Rush Limbaugh

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RUSH: I’m doing something special this afternoon at three o’clock Pacific Time, six o’clock Eastern. My 25th anniversary on KFBK Sacramento, which is the radio station that launched all of this, was October 15th. I think that’s the day. But this afternoon, three o’clock Pacific, I’m going to do an hour (Listen to It) on KFBK with Tom Sullivan and Kitty O’Neal, who were both there when I was there. Kitty is still there. Tom is in New York working for the Fox Business Channel and they have a couple of surprise guests I’m told they sent me the format and the clock for the hour — which I didn’t need the clock, I’m the guest. But they still sent me the format clock for the hour. And I was thinking, ‘Twenty five years on one radio station!’ I mean, that’s so unusual in this business. Twenty five years in one job is (laughing) unusual. That’s a quarter of a century.

You know, I got out there in 1984, so I was 33 when I got out there, I’m 58 now, and I still feel like… I was there three and a half years, and those three and a half years in Sacramento were… They still feel like where my real home was. That’s why I call it my adopted hometown, because that’s the first place that I ever discovered, found out what a success track was. You know, I’d be fired or just muddled along in average mediocrity prior to getting out there. But that was also the first place where I was allowed to do a radio show the way I thought it should be done. So there are a lot of people out there to whom I owe a debt of gratitude. And this is the point. All I asked when I got out there was that it be my program, done my way. And if it failed, I would be the one to blame; and if it worked out, like it has, then I could proudly take responsibility for it.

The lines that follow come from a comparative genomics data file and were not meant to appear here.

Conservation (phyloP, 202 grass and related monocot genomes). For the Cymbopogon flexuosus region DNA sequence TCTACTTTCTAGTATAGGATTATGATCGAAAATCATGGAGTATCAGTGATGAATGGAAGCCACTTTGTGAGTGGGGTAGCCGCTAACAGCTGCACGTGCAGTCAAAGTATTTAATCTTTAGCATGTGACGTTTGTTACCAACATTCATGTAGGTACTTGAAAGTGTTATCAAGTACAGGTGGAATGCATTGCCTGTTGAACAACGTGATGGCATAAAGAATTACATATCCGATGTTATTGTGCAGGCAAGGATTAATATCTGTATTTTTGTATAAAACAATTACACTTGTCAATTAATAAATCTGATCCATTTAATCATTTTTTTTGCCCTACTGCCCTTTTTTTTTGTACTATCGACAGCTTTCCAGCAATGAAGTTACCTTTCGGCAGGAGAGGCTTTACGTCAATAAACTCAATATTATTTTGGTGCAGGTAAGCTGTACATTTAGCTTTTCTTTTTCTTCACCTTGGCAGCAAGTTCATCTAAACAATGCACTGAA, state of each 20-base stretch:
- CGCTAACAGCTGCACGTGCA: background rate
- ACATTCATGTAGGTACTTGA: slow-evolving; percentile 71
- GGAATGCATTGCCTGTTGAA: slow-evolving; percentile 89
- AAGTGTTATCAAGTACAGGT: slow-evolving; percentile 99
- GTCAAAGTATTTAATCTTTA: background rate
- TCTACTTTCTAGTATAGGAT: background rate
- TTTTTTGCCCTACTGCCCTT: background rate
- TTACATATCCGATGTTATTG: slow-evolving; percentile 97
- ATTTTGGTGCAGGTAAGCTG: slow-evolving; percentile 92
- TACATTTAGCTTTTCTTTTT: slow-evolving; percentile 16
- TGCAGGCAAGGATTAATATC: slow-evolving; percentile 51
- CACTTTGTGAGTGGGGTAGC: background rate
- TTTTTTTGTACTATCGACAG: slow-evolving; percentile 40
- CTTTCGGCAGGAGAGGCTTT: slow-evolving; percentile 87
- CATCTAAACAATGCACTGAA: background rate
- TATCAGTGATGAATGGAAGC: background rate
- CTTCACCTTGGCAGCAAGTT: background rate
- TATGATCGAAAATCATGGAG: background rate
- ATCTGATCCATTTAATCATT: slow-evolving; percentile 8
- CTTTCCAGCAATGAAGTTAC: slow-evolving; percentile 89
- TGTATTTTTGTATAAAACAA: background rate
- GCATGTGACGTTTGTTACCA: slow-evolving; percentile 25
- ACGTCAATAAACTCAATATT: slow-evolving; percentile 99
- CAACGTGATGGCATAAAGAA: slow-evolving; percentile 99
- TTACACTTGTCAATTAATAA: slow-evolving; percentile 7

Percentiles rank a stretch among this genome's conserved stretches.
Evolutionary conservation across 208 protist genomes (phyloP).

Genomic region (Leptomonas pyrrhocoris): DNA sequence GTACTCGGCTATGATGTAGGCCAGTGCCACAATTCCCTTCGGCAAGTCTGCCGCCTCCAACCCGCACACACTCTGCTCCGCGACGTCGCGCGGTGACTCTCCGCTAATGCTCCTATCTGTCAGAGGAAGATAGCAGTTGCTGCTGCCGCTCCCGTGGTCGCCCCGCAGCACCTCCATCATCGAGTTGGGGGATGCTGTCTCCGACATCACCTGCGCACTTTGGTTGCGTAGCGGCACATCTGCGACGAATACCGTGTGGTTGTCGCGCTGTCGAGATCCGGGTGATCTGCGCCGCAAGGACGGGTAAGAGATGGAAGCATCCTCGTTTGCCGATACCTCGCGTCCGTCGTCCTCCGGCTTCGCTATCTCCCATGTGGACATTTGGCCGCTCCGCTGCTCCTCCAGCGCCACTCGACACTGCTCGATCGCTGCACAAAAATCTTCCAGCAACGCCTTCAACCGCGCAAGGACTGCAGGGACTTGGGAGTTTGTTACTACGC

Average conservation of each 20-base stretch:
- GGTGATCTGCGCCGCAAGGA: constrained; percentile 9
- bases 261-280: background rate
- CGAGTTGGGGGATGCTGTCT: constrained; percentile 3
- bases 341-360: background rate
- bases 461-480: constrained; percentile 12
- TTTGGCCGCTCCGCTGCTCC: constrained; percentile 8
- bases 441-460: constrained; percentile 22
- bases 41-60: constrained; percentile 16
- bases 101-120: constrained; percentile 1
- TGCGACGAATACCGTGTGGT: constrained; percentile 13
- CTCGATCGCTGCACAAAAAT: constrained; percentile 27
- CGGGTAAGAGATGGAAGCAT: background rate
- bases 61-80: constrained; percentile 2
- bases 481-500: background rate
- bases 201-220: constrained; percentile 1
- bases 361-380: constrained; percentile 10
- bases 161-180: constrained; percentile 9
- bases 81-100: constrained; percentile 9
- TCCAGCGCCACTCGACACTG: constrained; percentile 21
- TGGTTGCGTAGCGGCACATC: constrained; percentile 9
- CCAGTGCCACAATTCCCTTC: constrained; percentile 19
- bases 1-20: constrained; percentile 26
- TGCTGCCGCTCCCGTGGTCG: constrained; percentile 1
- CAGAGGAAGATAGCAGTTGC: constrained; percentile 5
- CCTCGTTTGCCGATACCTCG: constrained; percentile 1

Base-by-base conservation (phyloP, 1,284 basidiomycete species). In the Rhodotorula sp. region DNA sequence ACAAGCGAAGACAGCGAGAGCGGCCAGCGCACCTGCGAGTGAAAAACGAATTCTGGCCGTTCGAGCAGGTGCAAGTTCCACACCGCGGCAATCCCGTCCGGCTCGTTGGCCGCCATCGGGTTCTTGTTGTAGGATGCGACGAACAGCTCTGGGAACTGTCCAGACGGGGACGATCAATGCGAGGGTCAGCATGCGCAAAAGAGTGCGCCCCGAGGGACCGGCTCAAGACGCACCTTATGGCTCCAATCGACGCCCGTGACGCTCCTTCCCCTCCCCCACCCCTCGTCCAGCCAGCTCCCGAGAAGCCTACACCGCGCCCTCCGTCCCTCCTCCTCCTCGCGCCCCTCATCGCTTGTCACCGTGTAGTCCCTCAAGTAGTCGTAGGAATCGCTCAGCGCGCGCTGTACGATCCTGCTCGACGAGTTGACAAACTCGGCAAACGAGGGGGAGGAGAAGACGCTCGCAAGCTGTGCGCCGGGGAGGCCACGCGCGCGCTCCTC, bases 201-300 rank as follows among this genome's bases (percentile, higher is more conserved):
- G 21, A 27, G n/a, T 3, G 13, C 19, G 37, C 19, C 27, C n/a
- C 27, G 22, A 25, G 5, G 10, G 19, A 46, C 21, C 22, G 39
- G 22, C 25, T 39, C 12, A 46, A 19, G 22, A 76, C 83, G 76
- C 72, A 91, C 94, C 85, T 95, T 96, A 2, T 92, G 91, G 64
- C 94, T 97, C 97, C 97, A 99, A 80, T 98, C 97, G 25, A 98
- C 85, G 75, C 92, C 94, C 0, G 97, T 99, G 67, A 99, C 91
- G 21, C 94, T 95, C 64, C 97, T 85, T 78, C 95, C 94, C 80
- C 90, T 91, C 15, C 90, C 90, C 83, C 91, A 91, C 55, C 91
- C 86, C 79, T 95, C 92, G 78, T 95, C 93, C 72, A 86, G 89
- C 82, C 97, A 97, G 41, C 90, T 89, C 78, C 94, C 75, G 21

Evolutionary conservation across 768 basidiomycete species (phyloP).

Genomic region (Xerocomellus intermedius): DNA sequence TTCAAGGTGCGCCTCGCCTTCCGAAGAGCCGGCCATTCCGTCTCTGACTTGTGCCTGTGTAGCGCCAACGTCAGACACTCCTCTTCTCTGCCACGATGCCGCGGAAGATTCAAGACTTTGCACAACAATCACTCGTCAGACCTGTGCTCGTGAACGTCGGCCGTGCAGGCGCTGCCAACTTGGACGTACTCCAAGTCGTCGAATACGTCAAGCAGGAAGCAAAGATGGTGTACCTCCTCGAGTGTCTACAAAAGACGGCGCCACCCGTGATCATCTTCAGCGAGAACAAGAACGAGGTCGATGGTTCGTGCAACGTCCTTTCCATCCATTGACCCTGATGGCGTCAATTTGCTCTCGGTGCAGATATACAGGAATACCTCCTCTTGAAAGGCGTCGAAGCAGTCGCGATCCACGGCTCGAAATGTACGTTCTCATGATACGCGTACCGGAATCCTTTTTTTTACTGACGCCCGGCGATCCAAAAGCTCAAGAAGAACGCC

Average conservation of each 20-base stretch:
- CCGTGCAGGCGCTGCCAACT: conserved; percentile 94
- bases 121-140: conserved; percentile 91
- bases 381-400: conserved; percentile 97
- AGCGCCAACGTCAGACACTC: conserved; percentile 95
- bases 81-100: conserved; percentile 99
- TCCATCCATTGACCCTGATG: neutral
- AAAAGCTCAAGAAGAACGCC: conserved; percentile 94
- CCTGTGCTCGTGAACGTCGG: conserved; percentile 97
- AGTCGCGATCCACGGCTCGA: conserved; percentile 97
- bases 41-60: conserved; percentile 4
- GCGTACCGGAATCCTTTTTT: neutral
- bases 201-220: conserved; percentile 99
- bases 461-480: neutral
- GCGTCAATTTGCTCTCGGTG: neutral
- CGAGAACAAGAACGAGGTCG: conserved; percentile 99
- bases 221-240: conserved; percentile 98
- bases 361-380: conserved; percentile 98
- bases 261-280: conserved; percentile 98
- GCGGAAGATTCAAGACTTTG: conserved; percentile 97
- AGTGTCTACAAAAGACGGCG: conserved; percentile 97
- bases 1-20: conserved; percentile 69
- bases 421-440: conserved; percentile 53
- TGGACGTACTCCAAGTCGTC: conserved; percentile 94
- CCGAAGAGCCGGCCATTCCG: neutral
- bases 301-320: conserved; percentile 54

I didn’t want guests. Every talk show in the world had guests. I couldn’t get any different guests than anybody else got. I didn’t care what the guests thought. I wanted people to know what I thought. The guests do not care about my success. They care about the platform to promote whatever it is their platform is or whatever opinion they’re having. Nothing against guests but it was just a formatic staple; and, you know, I’d worked in radio where the music was always given credit if the station did well or the promotion, the contests, the giveaways. This was my last shot at it. You know, I’d been fired eight or nine times. Seven or eight times. I said, ‘I want to find out once and for all if I can be the reason people will listen to the radio,’ and they told me one thing out there.

That I have never forgotten, because I was replacing Morton Downey Jr. who had been fired for telling an ethnic joke and refusing to apologize for it. It was an ethnic joke about a member of the city council out there who was of Asian descent, and he refused to apologize, and they brought me out there and they said, ‘Look, we want controversy. We don’t shy away from it at all. But if you’re going to make it up, if you’re going to say things you don’t believe, just to get people all worked up, we’re not going to back you up on that. You gotta be who you are,’ and I’ve never forgotten that because there’s so many people that just say whatever they think is outrageous just to draw attention and I’m sure a lot of you have seen all of this happen in your own life, too. You’ve been working and you’ve wanted to find the one place where it was all up to you: Success or failure, all up to you.

And I realized out there that if I was ultimately going to succeed I had to get myself actively involved in the revenue stream of the radio station. I had to be able to put my hand, my finger on X-number of dollars I was generating. That would buy me insurance against the occasional ratings fall. You know, rating books or the vagaries of these things back then were crazy, could go up or down and it was dependent on diary replacement, the market, and a number of other things. But if you had that kind of ratings insurance, if you had your hand on a certain amount of the revenue stream, then… It was such a learning experience out there. And it has stayed with me throughout my entire career, and I really owe these people in Sacramento a huge debt of gratitude. Well, it’s six o’clock Eastern, three o’clock Pacific but it’s on KFBK which is AM 1530 in Sacramento.

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